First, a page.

Adaptive evolution through natural selection is the scientific explanation for speciation. This is so whether or not you approve or agree because this is what the preponderance of evidence illustrates to be true. And in case you didn’t understand why fruit flies are important? It’s because artificial selection in a lab models natural selection in the wild as a process. Speaking of which . . . biogenesis? Is proof of evolution. While asexual reproduction does not lead to speciation unless there are replication errors, environmental factors or random mututation, diamorphic sexual reproduction is a key driver of speciation as the process involves literally combining disparate genetic material to form a new organism. And the second law of thermodynamics? As in in all energy exchanges, if no energy enters or leaves the system, the potential energy of the state will always be less than that of the initial state? Entropy does not conflict with biology. Self-organizing behavior is just as natural a phenomenon as entropy itself. Entropy is simply a measure of disorder within a system. Living cells are not disordered and thus have low entropy. The flow of energy into that system maintains order and life. Entropy wins when organisms cease to take in energy and cease to be orderly – i.e. “they get old and die”. That is the ultimate disorder in biological systems. Dead things have high entropy.

    Again, you should not use words you don’t actually understand. Like “science”, “evolution”, “biogenesis” or “entropy” (even if you do call it the 2nd Law). So far by doing so you’ve demonstrated nothing other than you argue from ignorance when it comes to both biology and physics.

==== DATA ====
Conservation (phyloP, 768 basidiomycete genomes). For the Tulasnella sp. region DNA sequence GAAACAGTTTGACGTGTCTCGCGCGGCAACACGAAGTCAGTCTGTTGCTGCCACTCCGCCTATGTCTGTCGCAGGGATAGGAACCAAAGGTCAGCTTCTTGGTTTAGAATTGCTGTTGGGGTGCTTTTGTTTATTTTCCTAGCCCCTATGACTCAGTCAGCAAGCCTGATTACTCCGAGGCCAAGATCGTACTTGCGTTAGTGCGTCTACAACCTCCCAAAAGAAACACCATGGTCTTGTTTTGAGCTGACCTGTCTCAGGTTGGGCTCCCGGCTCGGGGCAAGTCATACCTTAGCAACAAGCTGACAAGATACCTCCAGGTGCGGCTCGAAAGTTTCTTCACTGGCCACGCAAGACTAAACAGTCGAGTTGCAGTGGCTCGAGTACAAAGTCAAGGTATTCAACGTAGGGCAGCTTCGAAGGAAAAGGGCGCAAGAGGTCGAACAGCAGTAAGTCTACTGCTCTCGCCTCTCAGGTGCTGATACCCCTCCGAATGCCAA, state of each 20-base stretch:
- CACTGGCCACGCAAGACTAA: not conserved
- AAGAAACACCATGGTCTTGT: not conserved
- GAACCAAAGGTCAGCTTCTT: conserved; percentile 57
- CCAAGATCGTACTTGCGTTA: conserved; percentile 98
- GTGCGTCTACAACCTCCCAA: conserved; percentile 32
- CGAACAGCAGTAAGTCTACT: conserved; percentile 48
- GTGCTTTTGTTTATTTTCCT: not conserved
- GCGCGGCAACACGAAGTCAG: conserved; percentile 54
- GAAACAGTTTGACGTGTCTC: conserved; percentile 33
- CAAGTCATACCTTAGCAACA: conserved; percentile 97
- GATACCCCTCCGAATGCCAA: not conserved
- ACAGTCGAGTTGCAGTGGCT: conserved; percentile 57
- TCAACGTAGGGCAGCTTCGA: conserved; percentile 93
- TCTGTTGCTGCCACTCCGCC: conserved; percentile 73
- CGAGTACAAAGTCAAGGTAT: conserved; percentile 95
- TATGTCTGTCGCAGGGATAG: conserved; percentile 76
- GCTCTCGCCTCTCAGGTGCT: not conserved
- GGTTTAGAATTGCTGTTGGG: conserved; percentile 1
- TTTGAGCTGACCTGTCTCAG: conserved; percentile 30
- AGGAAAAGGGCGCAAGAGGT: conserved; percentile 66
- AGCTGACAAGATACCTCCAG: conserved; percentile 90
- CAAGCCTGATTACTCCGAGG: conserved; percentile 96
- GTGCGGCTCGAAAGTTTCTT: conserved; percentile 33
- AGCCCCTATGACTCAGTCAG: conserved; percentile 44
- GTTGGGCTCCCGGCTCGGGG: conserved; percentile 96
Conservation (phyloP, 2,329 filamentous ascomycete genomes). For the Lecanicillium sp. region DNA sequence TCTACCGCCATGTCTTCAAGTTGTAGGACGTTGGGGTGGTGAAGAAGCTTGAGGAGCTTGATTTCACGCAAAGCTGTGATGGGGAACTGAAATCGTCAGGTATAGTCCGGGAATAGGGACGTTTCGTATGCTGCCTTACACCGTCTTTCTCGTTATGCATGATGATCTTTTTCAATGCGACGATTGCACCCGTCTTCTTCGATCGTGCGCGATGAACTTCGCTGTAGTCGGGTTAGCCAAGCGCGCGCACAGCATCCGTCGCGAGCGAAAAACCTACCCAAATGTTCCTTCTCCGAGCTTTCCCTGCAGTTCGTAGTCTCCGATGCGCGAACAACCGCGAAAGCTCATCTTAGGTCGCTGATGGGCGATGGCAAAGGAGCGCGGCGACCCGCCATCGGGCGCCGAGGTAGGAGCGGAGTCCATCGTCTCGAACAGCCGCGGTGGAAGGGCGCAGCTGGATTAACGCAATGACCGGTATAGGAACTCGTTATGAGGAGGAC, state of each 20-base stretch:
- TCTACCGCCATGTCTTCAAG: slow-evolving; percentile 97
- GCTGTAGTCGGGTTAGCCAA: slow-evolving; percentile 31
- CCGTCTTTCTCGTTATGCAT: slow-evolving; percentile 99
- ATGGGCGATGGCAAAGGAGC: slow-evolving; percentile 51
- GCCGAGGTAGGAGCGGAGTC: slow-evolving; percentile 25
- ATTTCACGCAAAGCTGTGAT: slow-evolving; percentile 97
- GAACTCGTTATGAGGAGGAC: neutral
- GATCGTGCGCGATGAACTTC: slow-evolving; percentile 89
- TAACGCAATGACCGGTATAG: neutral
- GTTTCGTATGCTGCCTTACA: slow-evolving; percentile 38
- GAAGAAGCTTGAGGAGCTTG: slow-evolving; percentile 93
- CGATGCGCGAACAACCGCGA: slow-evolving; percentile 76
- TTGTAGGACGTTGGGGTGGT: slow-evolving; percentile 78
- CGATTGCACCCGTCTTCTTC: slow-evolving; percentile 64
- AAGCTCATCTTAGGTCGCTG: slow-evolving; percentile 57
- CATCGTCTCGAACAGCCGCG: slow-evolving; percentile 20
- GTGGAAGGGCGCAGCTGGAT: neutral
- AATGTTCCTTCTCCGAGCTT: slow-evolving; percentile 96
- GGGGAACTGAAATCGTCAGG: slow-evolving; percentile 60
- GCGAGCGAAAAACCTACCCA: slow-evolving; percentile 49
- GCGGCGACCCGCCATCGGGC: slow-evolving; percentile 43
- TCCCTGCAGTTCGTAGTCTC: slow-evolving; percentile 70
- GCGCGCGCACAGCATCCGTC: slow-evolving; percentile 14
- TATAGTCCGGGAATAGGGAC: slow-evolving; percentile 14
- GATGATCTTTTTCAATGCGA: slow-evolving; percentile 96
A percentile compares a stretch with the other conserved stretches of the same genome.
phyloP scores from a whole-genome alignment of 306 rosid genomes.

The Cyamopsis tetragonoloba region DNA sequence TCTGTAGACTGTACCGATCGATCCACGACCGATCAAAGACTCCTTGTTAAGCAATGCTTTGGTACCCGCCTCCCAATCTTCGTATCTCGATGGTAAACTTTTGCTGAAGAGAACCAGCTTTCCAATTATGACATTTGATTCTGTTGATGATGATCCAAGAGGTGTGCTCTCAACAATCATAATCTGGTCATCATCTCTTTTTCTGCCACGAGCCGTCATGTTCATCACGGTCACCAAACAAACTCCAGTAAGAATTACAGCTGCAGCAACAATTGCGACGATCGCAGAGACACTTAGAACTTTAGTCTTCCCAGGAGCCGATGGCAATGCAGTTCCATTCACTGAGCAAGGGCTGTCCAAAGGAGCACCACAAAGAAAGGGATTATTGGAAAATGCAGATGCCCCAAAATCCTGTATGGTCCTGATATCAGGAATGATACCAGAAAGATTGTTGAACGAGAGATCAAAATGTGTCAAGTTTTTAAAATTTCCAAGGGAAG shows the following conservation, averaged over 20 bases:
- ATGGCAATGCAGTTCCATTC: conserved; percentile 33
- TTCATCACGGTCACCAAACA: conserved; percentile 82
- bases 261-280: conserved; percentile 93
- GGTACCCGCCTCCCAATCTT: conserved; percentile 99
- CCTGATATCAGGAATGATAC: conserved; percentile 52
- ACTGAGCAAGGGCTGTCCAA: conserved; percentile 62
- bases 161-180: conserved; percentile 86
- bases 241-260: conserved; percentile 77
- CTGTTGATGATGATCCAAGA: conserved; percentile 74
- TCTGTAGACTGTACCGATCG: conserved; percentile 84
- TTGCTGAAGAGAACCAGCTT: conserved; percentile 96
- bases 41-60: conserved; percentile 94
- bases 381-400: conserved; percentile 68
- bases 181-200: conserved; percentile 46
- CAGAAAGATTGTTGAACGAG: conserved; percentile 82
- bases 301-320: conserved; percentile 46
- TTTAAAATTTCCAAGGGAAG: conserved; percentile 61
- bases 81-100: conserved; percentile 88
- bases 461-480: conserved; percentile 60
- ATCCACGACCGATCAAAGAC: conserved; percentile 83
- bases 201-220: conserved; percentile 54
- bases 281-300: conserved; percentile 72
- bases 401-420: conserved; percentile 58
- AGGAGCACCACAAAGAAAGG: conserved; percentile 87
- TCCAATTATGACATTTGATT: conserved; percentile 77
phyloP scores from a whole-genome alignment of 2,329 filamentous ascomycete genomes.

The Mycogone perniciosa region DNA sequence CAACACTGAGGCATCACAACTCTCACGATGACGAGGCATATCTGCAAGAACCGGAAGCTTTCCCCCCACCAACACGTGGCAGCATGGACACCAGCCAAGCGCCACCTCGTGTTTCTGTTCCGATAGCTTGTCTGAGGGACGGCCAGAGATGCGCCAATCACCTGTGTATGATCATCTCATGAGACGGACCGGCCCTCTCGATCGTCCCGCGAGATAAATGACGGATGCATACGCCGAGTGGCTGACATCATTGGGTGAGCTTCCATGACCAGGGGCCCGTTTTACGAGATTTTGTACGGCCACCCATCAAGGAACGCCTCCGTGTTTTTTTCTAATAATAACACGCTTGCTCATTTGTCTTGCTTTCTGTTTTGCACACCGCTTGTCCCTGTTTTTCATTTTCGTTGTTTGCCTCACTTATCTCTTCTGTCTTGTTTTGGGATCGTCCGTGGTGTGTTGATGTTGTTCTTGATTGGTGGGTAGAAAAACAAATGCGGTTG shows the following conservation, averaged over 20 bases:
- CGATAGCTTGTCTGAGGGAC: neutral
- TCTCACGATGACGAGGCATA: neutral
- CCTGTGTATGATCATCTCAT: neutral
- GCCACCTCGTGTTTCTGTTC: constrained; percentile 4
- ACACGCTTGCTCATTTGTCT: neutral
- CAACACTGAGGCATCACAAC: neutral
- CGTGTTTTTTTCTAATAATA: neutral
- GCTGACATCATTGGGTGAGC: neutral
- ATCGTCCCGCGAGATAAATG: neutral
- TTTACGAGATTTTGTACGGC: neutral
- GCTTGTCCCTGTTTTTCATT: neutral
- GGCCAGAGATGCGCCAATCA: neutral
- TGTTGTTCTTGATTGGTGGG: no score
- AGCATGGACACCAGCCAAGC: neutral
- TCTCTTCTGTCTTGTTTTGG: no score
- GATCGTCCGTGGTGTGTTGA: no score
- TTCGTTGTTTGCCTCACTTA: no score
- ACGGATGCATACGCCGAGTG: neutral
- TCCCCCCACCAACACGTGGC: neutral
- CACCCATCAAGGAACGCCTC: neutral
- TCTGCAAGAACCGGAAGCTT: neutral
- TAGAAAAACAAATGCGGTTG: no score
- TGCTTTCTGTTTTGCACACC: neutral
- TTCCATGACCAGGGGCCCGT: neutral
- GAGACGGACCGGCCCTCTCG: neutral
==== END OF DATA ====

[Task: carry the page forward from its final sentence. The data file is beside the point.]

You’re free to engage in all the magical thinking you wish.

    I’m free to point out its magical thinking, i.e. irrational gibberish based in faulty logic, faulty definitions and a lack of evidence.


    1. “However, I do know some Christians who have no problem in reconciling the facts of science – including evolution – to their faith.”


      Do you think Drew considers the Roman Catholic Church, one billion strong, as Christians? They accept Evolution.

  14. God created neutron stars because he was frustrated and bored with humanity continually dissapointing him. He needed a bit of a diversion; and because he could being omnipotent and all.

    And God said “For thou hast so dissapointed me with such petty bickerings, and trivialities of no consequence, I have thus forth created a star the mass of your sun, and only 60,000 cubits around. It spins at 20% of my divine light speed and has gravity a billion times stronger. And thou thinkest thine Earth has problems. Go forth, but don’t multiply.”

    1. “And God said “For thou hast so dissappointed me with such petty bickerings, and trivialities of no consequence, I have thus forth created a star the mass of your sun, and only 60,000 cubits around. It spins at 20% of my divine light speed and has gravity a billion times stronger. And thou thinkest thine Earth has problems. Go forth, but don’t multiply.”


      We all knew from your first time commenting on the blog that you were a man of intelligence, with a distinct, refreshing point of view. Of late though you’ve also disclosed a wicked with that is fast putting you into fierce competition with Pete as funniest man on the blog. 🙂

  15. “There is truly a distinction between valid science and false or pseudo science.”